Niagara Falls in Niagara County, New York — The American Northeast (Mid-Atlantic)
The Great Cataract of Niagara
An attraction even in wartime
Early European Visitors
The Niagara River, with its mighty falls and rapids, was well known by Native Americans. Word of its majesty reached European explorers and soldiers who came to North America. Despite their mission, explorers and soldiers alike took time to see the watery spectacles for themselves.
1615 Etienne Brule, a French explorer may have been the first European to actually view the Falls and gorge.
1678 French explorer La Salle passed through here on his way to survey the Great Lakes. Along on the trip was Louis Hennepin published the first engraving of Niagara Falls in his book Nouvelle Decouverte.
1720 French fur trader Chabert Joncaire established a trading post at the lower portage landing at the foot of the gorge and likely guided many early visitors to the Falls.
1750 French soldiers stationed at Fort Niagara at the mouth of the Niagara River were in a good position to visit the Falls regularly. Two French officers from Fort Niagara escorted Peter Kalm, a Swedish botanist and agriculturalist, to the Falls.
1759 After the English captured Fort Niagara, they had access
1760 Thomas Davies was one of the first to illustrate views of the Falls. Davies created this image entitled "An East View of the Great Cataract of Niagara" while on a survey for Major General Jeffery Amherst.
Illustrator of the French & Indian War
British Artilleryman and officer Thomas Davies illustrated these and many other scenes during the French & Indian War. Artists were an important part of an organized army; their skills of observation were used to document places and events.
French & Indian War. The first Europeans visited the natural attractions of the Great Lakes Seaway Trail. Seaway Trail, Inc. Corner Ray & West Mail St., Sackets Harbor, NY 13685. www.seawaytrail.com . America's Byways. This project was funded in part by the Federal Highway Administration and administered by the New York State Scenic Byways Program of the New York State Department of Transportation and Seaway Trail, Inc.
Erected by Seaway Trail, Inc.
Topics and series. This historical marker is listed in these topic lists: Exploration • War, French and IndianGreat Lakes Seaway Trail National Scenic Byway series list. A significant historical year for this entry is 1615.
Location. 43° 4.708′ N, 79° 1.083′ W. Marker is in Niagara Falls, New York, in Niagara County. Marker can be reached from Niagara Scenic Parkway (New York State Route 957A) one mile north of Interstate 190. The Marker, and the Fort Schlosser marker, are located at a scenic overlook of the upper Niagara River where the two New York State Power Authority water intake portal gates are located. The gates are housed in towers. The overlook is accessible by car only from the parkway. The parkway divider is cut to allow traffic to cross to and from the overlook area. Though marked north-south, this stretch of the parkway is compass east-west. The parkway was renamed. The original name was Robert Moses Parkway. Touch for map. Marker is in this post office area: Niagara Falls NY 14304, United States of America. Touch for directions.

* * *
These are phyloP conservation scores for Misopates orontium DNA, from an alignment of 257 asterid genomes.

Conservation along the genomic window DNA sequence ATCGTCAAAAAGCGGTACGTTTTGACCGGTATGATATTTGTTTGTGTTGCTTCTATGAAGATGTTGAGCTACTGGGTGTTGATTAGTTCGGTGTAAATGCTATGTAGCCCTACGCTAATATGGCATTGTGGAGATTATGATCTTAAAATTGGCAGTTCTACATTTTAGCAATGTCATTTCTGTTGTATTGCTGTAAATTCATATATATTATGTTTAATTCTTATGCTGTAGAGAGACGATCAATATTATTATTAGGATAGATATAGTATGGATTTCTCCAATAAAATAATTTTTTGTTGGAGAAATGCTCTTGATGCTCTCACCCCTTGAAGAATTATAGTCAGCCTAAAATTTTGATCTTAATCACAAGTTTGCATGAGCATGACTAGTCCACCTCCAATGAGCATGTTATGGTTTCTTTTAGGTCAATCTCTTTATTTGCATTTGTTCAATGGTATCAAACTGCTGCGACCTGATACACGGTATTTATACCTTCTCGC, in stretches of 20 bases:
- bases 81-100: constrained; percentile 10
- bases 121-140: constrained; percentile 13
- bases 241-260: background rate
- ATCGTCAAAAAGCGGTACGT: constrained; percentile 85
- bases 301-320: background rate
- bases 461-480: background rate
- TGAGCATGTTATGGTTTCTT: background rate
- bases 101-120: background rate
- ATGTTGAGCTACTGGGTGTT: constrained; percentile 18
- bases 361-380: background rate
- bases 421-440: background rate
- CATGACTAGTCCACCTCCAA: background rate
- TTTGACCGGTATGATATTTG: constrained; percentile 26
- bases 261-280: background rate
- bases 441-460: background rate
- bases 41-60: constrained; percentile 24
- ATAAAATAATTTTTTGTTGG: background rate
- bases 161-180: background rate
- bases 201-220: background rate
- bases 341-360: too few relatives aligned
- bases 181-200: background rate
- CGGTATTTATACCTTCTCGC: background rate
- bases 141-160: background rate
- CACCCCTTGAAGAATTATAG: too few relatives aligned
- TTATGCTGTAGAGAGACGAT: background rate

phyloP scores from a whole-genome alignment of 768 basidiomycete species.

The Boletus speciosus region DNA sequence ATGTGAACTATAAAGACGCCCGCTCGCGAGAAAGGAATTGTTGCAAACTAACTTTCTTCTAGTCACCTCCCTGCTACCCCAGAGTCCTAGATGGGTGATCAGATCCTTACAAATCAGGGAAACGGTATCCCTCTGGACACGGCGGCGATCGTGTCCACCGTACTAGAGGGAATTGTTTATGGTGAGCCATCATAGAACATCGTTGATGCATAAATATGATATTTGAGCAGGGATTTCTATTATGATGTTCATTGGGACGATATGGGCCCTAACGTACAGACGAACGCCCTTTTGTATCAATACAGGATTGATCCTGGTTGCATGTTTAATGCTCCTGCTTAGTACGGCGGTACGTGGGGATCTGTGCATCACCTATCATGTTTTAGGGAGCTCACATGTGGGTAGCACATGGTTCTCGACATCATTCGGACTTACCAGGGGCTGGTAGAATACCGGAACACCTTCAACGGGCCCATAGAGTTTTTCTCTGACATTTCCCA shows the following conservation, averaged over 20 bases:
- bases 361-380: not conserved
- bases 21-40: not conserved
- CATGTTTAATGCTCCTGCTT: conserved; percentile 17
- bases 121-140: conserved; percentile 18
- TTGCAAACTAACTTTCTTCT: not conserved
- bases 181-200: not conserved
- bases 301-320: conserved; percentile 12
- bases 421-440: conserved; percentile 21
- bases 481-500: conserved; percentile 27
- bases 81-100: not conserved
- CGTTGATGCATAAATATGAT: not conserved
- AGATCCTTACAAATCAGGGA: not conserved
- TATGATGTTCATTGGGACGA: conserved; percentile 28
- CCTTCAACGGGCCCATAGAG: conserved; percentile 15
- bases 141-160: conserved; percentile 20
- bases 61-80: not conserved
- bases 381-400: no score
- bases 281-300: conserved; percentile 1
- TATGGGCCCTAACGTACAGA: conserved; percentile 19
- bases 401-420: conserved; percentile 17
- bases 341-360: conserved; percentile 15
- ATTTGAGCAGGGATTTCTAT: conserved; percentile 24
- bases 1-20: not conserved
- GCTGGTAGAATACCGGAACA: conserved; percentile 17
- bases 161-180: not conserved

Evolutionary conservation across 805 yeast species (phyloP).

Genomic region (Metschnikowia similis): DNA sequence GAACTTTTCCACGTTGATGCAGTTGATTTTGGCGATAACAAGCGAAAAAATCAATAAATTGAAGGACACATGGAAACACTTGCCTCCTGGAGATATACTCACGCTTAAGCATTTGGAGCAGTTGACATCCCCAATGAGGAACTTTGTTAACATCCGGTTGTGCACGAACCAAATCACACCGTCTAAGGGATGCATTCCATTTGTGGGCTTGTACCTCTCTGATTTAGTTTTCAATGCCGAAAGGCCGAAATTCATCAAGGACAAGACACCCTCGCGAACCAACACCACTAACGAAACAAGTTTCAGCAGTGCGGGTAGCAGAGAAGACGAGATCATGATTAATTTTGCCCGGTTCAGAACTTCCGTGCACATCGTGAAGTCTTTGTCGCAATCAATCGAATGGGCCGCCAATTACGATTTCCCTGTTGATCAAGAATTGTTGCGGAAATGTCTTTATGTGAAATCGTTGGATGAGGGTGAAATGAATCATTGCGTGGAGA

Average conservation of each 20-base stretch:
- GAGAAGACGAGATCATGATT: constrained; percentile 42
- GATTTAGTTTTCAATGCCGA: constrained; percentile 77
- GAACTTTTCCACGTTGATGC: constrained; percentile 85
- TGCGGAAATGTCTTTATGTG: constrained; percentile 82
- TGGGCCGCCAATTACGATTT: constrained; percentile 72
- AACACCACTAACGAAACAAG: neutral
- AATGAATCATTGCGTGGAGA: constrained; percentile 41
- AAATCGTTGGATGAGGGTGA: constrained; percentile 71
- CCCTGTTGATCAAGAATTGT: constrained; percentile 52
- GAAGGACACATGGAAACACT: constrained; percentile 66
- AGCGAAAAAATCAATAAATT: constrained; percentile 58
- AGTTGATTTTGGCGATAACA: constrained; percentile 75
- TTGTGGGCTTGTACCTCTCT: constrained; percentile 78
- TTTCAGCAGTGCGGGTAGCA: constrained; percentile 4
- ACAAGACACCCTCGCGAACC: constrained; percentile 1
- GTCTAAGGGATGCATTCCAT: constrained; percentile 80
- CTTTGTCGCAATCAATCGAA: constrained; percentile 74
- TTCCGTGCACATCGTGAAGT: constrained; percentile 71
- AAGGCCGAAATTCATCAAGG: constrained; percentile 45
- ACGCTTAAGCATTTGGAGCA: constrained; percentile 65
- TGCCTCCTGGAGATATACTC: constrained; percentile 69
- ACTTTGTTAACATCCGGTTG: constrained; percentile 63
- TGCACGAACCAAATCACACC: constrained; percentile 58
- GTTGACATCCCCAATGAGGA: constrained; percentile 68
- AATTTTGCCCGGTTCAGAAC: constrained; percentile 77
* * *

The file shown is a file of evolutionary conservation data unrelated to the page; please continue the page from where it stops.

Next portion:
Other nearby markers. At least 8 other markers are within 2 miles of this marker, measured as the crow flies. Fort Schlosser (about 800 feet away, measured in a direct line); Portage Road (approx. 1.2 miles away); Niagara Falls Veterans Memorial (approx. 1.3 miles away); Historic Falls Portage (approx. 1.4 miles away); The Niagara River Portage and the Old Stone Chimney (approx. 1.4 miles away); Old Stone ChimneyThomas V. Welch (approx. 1.4 miles away); Holy Trinity Roman Catholic Church Complex (approx. 1.4 miles away). Touch for a list and map of all markers in Niagara Falls.
More about this marker. GPS coordinates are for the Niagara Scenic Parkway by the western end of the Overlook Parking area.
Also see . . .
1. Niagara Power Vista. NY Power Authority website entry (Submitted on April 10, 2014, by Anton Schwarzmueller of Wilson, New York.)
2. Thomas Davies. Wikipedia entry (Submitted on April 10, 2014, by Anton Schwarzmueller of Wilson, New York.)
Credits. This page was last revised on January 3, 2022. It was originally submitted on April 10, 2014, by Anton Schwarzmueller of Wilson, New York. This page has been viewed 620 times since then and 12 times this year. Photos: 1, 2, 3, 4, 5. submitted on April 10, 2014, by Anton Schwarzmueller of Wilson, New York. • Bill Pfingsten was the editor who published this page.